By James Stalker
I strain my gaze to sift the roiling heads of arriving passengers rushing in a holiday hurry. Ugly Christmas sweaters must have been sale-priced everywhere in 2006. I look for the one who will be a head taller, in camo fatigues, square-shouldered, striding with confidence. My soldier boy, no longer playing such in the woods, but for real. Our soldier home and safe with us for two weeks in what the Army refers to as the “holiday exodus.”
He wears the maroon beret slightly tilted, pants bloused into polished black boots. He wraps his arms around his mother; this warrior goes soft, kissing her cheek. I admire the “AA” patch signifying the proud and storied 82nd Airborne Division. I’m next, squeezed by arms hardened by hundreds of pushups done daily at dawn.
His being home is the only present I care to have; the one I need. It is a prayer answered.
An Imagined Scene
I had imagined a Rockwellian scene after the gift-giving and the turkey carcass is picked clean for sandwiches, where we’ll settle into the easy chairs by the fireplace and talk about his Army adventures. But he never sits for long, pacing, checking his phone.
The discussion is mostly one-sided, with me asking questions. His answers are shallow. Again, I catch him sneaking glances at his phone.
“Which girls are you expecting to call you?” I tease. He doesn’t laugh as he normally would.
Suddenly he realizes that he’s been sitting too long. He goes to the window, cautiously checking the perimeter. Satisfied it is secure, he turns back to me and answers, “The 2nd Brigade is on ready alert, first in the rotation to deploy—if the call comes.”
“What?” I say. “You’re on Christmas exodus. Two full weeks ...”
“It’s said when President Bush dials 911, the 82nd answers. I didn’t want to ruin Christmas. And the call might not even come.”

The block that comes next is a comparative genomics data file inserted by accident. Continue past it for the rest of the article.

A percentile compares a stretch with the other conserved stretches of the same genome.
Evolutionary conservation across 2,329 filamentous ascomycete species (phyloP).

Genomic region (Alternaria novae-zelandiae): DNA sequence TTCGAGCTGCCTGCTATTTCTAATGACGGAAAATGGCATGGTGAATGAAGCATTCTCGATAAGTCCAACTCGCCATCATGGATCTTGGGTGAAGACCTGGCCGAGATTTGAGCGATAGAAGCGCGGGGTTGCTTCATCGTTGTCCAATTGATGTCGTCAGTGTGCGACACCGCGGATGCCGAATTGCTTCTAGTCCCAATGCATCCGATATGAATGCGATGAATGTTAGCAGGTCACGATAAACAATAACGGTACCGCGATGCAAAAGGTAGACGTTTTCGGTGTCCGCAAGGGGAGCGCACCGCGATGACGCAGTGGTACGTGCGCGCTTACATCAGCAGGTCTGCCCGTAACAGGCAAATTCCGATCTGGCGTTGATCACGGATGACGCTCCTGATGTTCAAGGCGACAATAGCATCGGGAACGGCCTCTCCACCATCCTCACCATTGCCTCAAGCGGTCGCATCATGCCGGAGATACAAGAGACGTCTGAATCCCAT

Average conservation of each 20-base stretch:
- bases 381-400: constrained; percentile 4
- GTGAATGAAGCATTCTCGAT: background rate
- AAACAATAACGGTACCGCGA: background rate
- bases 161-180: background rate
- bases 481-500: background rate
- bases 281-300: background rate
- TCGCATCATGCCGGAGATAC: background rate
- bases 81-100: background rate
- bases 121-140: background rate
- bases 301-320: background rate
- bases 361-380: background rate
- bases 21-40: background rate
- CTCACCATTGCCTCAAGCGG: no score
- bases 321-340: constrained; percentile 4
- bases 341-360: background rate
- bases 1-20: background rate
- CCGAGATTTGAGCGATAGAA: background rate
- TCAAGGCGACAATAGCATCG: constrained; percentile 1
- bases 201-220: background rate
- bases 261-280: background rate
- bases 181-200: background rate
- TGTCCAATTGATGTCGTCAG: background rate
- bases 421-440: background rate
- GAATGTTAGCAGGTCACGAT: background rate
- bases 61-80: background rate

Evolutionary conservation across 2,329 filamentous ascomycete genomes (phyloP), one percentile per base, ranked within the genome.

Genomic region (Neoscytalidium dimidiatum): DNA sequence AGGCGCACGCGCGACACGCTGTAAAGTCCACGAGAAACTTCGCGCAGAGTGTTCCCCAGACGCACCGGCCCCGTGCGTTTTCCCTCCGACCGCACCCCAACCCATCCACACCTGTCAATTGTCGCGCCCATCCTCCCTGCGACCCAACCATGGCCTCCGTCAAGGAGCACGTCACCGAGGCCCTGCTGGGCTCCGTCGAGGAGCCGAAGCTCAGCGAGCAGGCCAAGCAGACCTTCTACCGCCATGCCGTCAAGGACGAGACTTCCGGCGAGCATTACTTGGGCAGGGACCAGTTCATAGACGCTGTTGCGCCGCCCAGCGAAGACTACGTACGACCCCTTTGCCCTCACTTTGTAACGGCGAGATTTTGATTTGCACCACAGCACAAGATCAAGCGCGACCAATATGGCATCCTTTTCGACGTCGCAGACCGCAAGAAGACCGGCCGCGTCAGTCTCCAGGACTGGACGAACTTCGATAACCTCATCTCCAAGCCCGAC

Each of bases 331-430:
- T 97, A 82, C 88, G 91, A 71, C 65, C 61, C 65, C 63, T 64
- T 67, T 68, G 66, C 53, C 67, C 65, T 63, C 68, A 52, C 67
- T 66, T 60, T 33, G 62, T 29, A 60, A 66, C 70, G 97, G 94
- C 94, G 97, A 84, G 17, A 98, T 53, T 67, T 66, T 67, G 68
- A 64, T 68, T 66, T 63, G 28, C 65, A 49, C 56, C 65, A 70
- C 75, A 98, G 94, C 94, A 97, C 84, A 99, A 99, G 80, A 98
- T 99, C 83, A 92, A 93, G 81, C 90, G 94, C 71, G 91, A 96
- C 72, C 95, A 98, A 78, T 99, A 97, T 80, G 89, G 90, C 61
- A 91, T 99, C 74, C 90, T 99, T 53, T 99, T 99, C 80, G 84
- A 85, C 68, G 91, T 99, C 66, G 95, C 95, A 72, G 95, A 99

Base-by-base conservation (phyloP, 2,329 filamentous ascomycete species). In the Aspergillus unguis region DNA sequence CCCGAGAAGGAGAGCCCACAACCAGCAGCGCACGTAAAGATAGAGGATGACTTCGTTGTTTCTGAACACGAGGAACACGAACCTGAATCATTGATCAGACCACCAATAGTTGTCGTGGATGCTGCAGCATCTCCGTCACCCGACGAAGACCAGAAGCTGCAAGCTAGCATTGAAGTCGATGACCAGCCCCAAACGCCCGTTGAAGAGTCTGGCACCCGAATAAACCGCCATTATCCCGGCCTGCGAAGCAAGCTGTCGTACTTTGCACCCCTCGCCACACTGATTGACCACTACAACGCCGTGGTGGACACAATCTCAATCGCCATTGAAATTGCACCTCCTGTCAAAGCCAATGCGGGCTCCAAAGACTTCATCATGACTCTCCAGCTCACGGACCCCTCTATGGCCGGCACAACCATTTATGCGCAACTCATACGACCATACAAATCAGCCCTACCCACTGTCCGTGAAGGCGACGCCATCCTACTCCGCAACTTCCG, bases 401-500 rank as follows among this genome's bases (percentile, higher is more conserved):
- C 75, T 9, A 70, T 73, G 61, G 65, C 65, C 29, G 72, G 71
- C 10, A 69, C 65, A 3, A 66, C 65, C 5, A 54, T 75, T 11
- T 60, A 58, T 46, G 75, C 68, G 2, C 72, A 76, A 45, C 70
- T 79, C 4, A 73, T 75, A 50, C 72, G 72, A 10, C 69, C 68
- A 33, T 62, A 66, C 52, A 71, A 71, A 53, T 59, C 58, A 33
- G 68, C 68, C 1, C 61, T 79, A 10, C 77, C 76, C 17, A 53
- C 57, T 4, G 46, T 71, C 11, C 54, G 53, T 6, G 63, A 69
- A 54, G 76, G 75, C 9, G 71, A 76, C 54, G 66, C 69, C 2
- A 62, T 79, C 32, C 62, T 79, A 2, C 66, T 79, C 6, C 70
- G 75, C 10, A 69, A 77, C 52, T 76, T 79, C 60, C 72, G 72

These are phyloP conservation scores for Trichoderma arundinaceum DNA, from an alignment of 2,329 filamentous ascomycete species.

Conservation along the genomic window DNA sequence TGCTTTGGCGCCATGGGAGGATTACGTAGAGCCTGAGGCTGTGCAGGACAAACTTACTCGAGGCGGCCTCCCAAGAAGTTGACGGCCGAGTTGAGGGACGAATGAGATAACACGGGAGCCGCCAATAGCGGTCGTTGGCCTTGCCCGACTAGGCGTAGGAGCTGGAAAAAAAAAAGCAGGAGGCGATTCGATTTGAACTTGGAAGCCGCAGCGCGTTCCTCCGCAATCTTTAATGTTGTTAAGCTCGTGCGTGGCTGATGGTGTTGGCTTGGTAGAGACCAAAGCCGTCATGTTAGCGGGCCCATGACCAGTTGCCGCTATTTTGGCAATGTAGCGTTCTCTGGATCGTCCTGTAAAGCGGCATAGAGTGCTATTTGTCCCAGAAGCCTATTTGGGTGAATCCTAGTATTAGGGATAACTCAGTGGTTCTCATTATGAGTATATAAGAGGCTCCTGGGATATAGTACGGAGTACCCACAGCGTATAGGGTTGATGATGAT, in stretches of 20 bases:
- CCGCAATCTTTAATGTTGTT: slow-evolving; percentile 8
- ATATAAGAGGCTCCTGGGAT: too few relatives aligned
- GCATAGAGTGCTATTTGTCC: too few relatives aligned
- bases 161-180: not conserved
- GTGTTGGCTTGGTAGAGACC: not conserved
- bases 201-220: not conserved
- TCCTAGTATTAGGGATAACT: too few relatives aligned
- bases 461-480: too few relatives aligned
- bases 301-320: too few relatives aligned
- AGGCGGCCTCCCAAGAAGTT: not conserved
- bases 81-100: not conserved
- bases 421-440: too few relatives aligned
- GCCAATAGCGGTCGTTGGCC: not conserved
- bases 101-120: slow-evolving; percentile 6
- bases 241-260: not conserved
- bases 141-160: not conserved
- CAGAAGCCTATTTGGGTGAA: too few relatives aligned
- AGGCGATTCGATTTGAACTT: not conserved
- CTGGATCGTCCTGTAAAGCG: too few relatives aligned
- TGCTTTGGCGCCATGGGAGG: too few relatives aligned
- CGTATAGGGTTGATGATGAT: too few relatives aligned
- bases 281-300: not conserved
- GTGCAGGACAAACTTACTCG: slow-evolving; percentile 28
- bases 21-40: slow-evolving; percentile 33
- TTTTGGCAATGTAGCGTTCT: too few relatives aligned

The next morning, as I pass the hall bathroom door, he steps out, facing me, wearing a half-beard of shaving foam, razor in hand. He bear-hugs me, pressing his wet face (tears or foam, I can’t tell) against my cheek.
Barely above a whisper, he says, “I got the call. Back to Fort Bragg, [North Carolina,] 1200 tomorrow. I need to be on a plane this afternoon.”
His mother will wail when she finds out.
Time for Goodbyes
We go as far as security will allow us before we admit it’s time to say our goodbyes. And though we join hands in a prayer begging God’s protection, that demon of helpless worry hisses, “Could be the last time you see him alive.” I’m terrified and try to hold him just a second longer.
He pulls away. “Gotta go.”
We rush to an opening where we can get that last glimpse as he clears security and turns toward his gate. He’s a head taller than everyone, striding with that square-shouldered confidence he says that comes after the third jump—when the Airborne has made him believe he is tough enough to survive anything.
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James Stalker is a freelance writer who lives in Lafayette, Indiana. He retired after 40 years as a middle school library/ media specialist. He has two sons who served in the Army and the Air Force.